He recently completed a project compiling the war correspondence of two of his uncles, Charles Ambrose Taylor Jr., who died in service, and McWhirter Taylor.
“We need to remember,” said Collins.
He hopes the printed materials, including transcribed letters sent by the servicemen to their sisters — Collins’ mother and aunts — will provide a record “so our families and the next generations that don’t know anything about this time have something to go back to.”
Also included are letters from Taylor’s fellow servicemen who survived the plane crash that led to Charles Taylor Jr.’s death.
Collins, who served in the Air Force from 1963 to 1967, was also motivated by a feeling that patriotism has been on the decline. After reading the letters his mother had saved and looking deeper into the young man’s life, the more determined he became to make a permanent record of the short life of Taylor, who was a mechanic in the Army Air Corp.
Both of the uncles served in Europe during World War II.
“The two brothers were over there at the same time but did not make contact with one another except through the mail,” said Collins. “The second brother was over there and did not know how long the younger one had been gone or whether they had found him.”
Born in Aberdeen, Charles Taylor Jr. was the 11th of 11 children and the son of Charles A. Taylor Sr., who served in the Mississippi House of Representatives. His correspondence covers a period from 1943 to 1945.
“I get to feeling pretty low at times but I’ll make it,” he wrote to his sister in September 1943. “I did fail on the cadet exam my eyes are darn near out. This sand and sea shells with the sun have put them out. There’s nothing left for me but to be a mechanic. I’ll help put them in the air.”
In an August 1943 letter, he mentions that he had just heard “Pop” was elected and talks about his prospects in the service.
“I have a chance of flying on a B17 or B24 one if I can pass the tests and I think I can if I don’t I will still be a aircraft mechanic and when I finish B.T. I will go to mechanics school for four months and then into the woods to put some planes together and then I have a good chance of going across,” he wrote.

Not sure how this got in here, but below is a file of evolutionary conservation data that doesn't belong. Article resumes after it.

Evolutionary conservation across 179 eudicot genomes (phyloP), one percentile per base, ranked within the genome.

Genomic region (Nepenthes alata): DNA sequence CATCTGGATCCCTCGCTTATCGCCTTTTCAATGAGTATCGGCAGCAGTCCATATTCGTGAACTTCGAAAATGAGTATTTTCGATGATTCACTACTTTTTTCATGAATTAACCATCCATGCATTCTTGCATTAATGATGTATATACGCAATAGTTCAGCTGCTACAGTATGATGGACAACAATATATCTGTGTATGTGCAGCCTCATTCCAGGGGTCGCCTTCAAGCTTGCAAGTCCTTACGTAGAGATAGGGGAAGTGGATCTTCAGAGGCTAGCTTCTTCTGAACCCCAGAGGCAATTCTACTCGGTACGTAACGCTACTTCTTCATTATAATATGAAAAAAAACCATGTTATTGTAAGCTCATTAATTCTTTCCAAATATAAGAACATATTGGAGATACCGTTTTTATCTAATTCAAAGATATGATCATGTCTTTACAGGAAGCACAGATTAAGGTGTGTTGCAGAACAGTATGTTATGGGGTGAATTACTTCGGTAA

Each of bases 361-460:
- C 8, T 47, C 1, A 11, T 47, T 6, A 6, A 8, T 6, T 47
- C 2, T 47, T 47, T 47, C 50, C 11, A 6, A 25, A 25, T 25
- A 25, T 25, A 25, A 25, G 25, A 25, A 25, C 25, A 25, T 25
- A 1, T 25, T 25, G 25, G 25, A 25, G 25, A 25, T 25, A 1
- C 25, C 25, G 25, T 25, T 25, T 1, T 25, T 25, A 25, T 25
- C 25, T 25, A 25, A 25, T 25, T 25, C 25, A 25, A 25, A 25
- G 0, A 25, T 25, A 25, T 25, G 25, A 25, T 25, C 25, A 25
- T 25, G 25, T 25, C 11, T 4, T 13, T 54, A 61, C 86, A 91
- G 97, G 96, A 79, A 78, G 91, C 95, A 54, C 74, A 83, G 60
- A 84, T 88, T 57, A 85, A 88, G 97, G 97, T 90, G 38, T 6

In a November 1944 note, the 19-year-old lamented the constant snow, rain and cold. “I put on wool lined leather pants and coat and still freeze.”
A Western Union telegram from the War Department dated July 11, 1945, informed the family that Taylor was reported missing on July 5, 1945. The next month, his father received a list of addresses of some survivors from the plane on which Taylor was the acting crew chief. Taylor Sr. wrote to the survivors and received some detailed accounts of his son’s fate.
“To ans. your letter to the best of my knowledge your son was not hurt but died from shock & exposure,” wrote fellow crewman Robert C. Leubbers. “When the 8 of us, your son was one of them, got into the water I was the only one that was hurt. But the water is so cold and it don’t look like you are going to get picked up at all. Your son was the second to die. The four of us that are alive are all big heavy fellows … after he died we were so weak that we could not hold his body up. We all thought we were going to die in a matter of minutes but we still never would give up. Mr. Taylor we held your son up as long as we could but after he was dead there was nothing else I could do for him.”
The B-17 had left the Azores and developed engine trouble about 200 miles out. Attempts to feather the failing engine failed, and a fire broke out. The plane hit the water and eight out of 19 onboard got out at 1:30 a.m.
Taylor died seven-and-a-half hours later. Three others among the eight also died.
“You see,” another crewman wrote, “our plane went down so quickly that there was no time to get out the emergency rafts, and all we had was life vests.”
McWhirter Taylor later enjoyed success cooking steak dinners. He turned the old family homeplace into “Hoss Taylor’s Ponderosa.”
The two brothers were interred in Monroe County.
“I’ll never know how this will be received down through the generations to follow,” Collins wrote in his prologue, “but I will sure have had the satisfaction of proclaiming my utmost gratitude to my uncles and to all who have served our country so faithfully over the years.”